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Under planting a mini woodland garden

Just looking for ideas of plants to add to a section of what is hopefully going to become our new garden. Even if the purchase falls through it's likely we'll have similar situation with any house we buy

There's a section above an inner garden fence that's simply a section of trees and very little else. Some pockets of periwinkle. I'm not up on trees but  there's at least one yew, I think a hazel and something like a big but topped off leylandii plus a few other mature trees.  Full tree cover. 

I was wondering what to add.  Can you get native species? If so ransome and other native plants we could forage would be very good I reckon. We often forage ransome. My partner has found a few good recipes and she lived in Bulgaria for awhile and they use it a lot. There's a lot of local woodland with ransome doing very nicely. 

Any other ideas? Any sources to legally get native,  edible species? If periwinkle and ransome do well what type of soil is it likely to be. 

Btw on the lower garden I'd like to grow fruit and veg  in among everything. Sneaky growing! There's a few open areas but mostly tree cover with some bushes among them. 

I'm sorry I've got no plant and tree details of what's there. I'm running on memory and not a very good plants knowledge. Plus it's hypothetical right now until we exchange contracts,  soon we hope but more likely not until next year the way things are going right now. Btw it's a sloping site. 

I'm simply doing my research and I'm a firm believer in forum members and their knowledge. You've possibly had similar questions before but I have dreadful forum search skills. Can't even find a post I've made on one site hours after making it!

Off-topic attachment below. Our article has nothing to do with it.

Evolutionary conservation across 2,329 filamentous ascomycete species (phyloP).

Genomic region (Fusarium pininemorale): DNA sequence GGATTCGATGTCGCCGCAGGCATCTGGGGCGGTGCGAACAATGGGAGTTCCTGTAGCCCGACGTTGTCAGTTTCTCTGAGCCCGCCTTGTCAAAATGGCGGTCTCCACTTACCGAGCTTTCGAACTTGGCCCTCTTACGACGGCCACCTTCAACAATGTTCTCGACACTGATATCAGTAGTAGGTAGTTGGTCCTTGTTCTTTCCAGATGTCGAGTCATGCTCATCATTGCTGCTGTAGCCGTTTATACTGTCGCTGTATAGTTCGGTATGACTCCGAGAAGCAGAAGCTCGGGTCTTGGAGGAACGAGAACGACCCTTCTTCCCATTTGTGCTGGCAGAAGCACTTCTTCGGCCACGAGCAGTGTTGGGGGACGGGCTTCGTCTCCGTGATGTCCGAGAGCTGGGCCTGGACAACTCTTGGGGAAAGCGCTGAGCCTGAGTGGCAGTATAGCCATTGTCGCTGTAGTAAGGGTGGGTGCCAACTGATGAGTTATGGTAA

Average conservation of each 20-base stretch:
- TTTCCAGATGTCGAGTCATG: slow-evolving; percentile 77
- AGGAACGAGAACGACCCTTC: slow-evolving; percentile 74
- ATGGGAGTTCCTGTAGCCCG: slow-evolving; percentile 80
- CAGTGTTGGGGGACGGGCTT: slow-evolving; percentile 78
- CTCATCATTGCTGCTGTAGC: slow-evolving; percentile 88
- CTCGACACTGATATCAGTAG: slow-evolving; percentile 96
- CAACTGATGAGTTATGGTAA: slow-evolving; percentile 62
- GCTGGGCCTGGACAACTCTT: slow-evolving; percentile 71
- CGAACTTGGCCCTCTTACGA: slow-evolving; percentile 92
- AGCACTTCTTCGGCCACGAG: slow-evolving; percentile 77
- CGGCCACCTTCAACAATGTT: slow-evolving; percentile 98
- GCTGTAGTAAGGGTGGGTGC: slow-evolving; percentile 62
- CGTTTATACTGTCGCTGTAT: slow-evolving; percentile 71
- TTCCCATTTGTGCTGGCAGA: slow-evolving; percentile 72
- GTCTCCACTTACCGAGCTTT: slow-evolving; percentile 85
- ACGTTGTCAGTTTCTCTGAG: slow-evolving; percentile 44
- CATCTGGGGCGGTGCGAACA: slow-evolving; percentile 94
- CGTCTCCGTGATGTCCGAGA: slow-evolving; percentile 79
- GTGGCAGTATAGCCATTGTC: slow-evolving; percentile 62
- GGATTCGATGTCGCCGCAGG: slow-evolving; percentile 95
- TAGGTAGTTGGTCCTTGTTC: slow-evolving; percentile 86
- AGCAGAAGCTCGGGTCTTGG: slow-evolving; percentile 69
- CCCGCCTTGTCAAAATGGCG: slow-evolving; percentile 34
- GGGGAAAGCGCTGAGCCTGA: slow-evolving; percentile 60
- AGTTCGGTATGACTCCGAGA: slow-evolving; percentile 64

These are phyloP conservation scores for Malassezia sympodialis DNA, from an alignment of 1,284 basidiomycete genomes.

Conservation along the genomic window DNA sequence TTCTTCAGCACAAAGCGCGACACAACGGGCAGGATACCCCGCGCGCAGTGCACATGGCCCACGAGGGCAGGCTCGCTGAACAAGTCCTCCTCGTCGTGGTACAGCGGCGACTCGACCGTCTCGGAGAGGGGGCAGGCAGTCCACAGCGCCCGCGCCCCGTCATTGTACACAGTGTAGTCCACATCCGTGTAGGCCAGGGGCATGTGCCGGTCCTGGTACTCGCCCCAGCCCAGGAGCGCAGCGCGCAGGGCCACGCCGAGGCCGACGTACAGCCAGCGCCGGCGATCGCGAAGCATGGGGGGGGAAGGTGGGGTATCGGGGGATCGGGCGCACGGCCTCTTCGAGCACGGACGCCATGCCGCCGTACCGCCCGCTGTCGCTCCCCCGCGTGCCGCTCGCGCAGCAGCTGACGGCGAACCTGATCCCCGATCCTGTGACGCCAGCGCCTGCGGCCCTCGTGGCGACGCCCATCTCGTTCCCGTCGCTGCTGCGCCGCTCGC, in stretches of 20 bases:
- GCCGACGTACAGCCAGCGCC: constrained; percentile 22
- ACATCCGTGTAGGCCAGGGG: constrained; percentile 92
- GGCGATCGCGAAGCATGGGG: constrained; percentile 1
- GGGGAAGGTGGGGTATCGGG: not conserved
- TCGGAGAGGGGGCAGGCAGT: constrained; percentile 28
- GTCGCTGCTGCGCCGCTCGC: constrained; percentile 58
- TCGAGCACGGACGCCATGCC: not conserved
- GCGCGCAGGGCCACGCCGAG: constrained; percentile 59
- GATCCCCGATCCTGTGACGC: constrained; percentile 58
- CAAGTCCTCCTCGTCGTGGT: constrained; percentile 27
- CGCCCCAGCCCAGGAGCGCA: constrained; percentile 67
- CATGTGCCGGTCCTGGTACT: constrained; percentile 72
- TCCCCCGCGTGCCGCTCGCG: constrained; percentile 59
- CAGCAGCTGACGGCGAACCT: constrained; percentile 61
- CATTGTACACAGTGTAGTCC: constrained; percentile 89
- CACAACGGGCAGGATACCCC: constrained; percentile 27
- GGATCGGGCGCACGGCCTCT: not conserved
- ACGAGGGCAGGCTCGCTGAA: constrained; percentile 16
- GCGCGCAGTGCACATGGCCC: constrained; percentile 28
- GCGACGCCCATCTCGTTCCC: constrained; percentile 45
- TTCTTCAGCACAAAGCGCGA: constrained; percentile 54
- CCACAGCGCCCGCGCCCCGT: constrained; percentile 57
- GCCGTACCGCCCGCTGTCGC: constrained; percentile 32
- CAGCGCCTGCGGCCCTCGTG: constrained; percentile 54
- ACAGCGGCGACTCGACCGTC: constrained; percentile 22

• ObelixxObelixx Posts: 29,141
    I think maybe you need to come down to earth.  Planning any garden, whether from new or making changes to an existing one requires some basic info - soil type, aspect, exposure.  Doing research is always a good idea but trying to plan a garden you don't yet own and without this basic info is a bit "pie in the sky".

    Vendée - 20kms from Atlantic coast.
    "We don't stop playing because we grow old; we grow old because we stop playing." - George Bernard Shaw
  • DovefromaboveDovefromabove Posts: 83,882
    edited November 2020

    Gardening in Central Norfolk on improved gritty moraine over chalk ... free-draining.

  • Probably best to wait until you actually get the house and then live with the garden as is for a while to understand what is growing, what the soil is like, whether it blows a gale or is sheltered, are there wet or dry areas, etc. This will help you work out what will thrive and what is best avoided.

    It doesn't hurt to do some research now. It sounds as though you want to create a forest garden. I would read around this subject (plenty of online resources, plus a few books) so that you can apply your knowledge once you have your plot.
  • NollieNollie Posts: 7,051
    I applaud your enthusiasm for your future garden, but agree you need to curb it and take some time to assess the site, soil conditions, ph, aspect, light levels and available moisture in the ground, once you own it! Just because ransomes grow well in local, presumably deciduous woodland with the benefit of dappled light and a moist woodland floor, doesn’t mean they will grow well in that garden - the understory of evergreen conifers is usually a dark, dry, nutrient-deficient wasteland where a few things will grow, but not many. Growing conditions will differ even within the same garden, so whilst it’s useful to see what is growing around, it is by no means a definitive guide.

    There are lots of good sources of native bulbs and plants for shade, try Avon Bulbs and when you have a firmer idea of what you are dealing with. The same goes for where to site the vegetable garden, which generally requires good soil and light.
    Mountainous Northern Catalunya, Spain. Hot summers, cold winters.
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